Camouflage is a game we all like to play, but our secrets are as surely revealed by what we want to seem to be as by what we want to conceal.
Are you good at keeping secrets? It’s a complicated social skill. One that always involves lying. Lying by intentionally giving the answer that is opposite of the truth. Lying by staying silent or professing ignorance when you know more than you say.
In my life as a lawyer, I deal with people who lie and those who seek to keep the liar’s secrets, every day. The way to expose the lie often involves digging deeply into papers and testimony and finding the inconsistencies. Those inconsistencies must be accompanied by a motive to conceal or they never go beyond mere inconsistencies to that darker stage of outright lies.
Searching and searching through thousands of pieces of paper, and other evidence, I’ve found hundreds of easy to expose lies in my career. And yet, these people thought their lies that would never be discovered.
Lies that surprise people are the best. These are fun to expose to a jury. When the jury sees these kind of lies, and I put them together with a motive in closing arguments, my job is mostly done. Whether a jury comes back with a verdict depends on how they view these lies and how well I’ve managed to advocate.
In my own personal life, sometimes I tell a little white lie. (What?! I’m not perfect!) For example, I’m terrible at saving money. In fact, I would say I have the opposite “skill”. I’m very, very good at spending money. I recognize my little “problem” and long ago relinquished any control of household funds to the hubs. Sometimes, however, I will, in a moment of weakness, buy an extra toy for the child.
Hubs has his own set of problems in that he is a bit of a hypocrite. He will repeatedly chastise me for purchasing a toy for our child and then, within say, a week of that tongue-lashing, he will take the boy out and buy him a toy. You see how unfair this is, right?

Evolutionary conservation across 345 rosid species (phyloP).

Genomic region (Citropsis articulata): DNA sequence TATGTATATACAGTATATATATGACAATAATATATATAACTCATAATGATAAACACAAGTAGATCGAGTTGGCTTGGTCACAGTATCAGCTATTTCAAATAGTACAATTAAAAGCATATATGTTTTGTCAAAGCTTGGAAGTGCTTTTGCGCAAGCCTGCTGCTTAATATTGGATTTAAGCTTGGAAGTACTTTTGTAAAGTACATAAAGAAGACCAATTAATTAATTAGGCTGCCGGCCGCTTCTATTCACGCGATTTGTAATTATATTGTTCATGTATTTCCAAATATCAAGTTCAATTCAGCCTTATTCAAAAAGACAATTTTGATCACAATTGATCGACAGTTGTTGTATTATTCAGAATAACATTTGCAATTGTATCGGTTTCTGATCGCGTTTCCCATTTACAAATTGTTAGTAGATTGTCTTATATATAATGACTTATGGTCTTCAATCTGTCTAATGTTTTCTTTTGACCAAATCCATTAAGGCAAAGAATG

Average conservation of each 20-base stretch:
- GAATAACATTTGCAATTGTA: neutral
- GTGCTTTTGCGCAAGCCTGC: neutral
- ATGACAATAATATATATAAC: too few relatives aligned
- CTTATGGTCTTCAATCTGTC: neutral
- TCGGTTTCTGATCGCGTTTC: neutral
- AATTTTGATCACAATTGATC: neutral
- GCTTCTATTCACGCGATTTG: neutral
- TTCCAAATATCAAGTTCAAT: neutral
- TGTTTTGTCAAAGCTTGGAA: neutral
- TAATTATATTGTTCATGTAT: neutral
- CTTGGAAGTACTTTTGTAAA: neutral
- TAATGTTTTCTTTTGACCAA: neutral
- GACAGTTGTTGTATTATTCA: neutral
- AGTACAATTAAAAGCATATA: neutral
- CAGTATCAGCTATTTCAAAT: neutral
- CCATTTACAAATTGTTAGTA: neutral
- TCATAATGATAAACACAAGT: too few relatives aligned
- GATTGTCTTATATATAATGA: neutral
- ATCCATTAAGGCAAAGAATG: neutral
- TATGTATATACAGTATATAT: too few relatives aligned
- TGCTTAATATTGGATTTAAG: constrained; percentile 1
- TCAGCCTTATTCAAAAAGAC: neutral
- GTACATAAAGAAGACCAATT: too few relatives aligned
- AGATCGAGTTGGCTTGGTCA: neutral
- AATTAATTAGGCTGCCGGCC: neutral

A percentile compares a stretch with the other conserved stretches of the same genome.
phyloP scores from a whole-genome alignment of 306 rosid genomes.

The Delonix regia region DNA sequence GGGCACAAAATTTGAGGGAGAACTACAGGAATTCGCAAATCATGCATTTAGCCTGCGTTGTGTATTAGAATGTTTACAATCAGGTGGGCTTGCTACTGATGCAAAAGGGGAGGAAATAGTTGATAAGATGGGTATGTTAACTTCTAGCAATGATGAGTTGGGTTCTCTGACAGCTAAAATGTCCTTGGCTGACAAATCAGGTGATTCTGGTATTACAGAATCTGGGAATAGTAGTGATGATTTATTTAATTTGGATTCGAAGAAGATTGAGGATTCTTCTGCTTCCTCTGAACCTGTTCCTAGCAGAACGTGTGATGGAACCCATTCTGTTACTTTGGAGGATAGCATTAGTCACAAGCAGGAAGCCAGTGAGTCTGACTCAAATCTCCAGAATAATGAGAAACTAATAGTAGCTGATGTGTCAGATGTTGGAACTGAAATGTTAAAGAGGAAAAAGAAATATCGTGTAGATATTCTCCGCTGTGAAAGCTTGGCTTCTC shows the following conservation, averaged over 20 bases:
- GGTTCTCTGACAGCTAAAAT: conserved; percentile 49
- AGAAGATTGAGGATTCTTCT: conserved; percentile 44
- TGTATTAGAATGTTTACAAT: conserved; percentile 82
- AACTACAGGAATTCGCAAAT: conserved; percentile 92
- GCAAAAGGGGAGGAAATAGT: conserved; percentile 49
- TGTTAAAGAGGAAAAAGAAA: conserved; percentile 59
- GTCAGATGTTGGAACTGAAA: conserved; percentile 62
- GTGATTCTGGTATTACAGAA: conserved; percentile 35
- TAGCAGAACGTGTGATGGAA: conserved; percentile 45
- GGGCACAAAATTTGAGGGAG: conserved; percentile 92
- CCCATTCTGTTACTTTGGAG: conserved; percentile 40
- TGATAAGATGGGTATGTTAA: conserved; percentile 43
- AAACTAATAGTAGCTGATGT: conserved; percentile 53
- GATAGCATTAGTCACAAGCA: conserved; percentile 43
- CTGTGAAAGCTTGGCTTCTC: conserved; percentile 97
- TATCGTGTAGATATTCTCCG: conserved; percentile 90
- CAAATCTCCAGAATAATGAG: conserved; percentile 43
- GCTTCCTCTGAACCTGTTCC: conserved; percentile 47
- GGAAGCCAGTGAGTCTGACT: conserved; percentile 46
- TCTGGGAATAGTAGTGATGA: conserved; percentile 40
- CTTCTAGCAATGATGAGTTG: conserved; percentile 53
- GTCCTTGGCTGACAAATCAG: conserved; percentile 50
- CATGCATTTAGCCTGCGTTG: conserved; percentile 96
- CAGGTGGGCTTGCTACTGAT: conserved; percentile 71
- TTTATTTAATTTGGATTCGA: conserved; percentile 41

So, one day, not so long ago, the hubs was warning me – no more toys for the child. Of course, me, being me, refused to acknowledge this decree nor the purported authority from whence it was issued. I took the child to Target and bought him a toy.
After purchasing said toy, I had a talk with the child. My little talk will not win me any “mother of the year” awards. I told him, “Listen, Tootles. Mommy will be in trouble with Daddy if you tell him I bought you a toy today. Do you understand?” “Yes.” he answers. He’s so adorable and was such a good boy, I could not resist. Paint “sucker” on my forehead. It’s okay. I already know.
“Do not tell Daddy we got that today, ok?” I ask. “Yes.” he answers. I knew likely compliance with this conversation was next to nil.
However, because Daddy has a faulty memory, does not pay a lot of attention and does not know one toy from the next, I figured my odds of being busted were about 50-50. Often, he does get it wrong, asking if something that we’ve had for two years is new. If directly confronted, I will tell the truth and get ripped into if it is a new toy. However, I will try to sneak it by on occasion.
Daddy comes home. He sees the new toy. Rather than ask me, hubs goes directly to child.
Dad: “Tootles, is that a new toy?”
Dad: “Did Mommy buy it today?”
No hesitation. Whatsoever. Directly thrown under the bus by my cohort in crime.
What happened? I thought we were a team! Crime does not pay. Especially with an honest kid.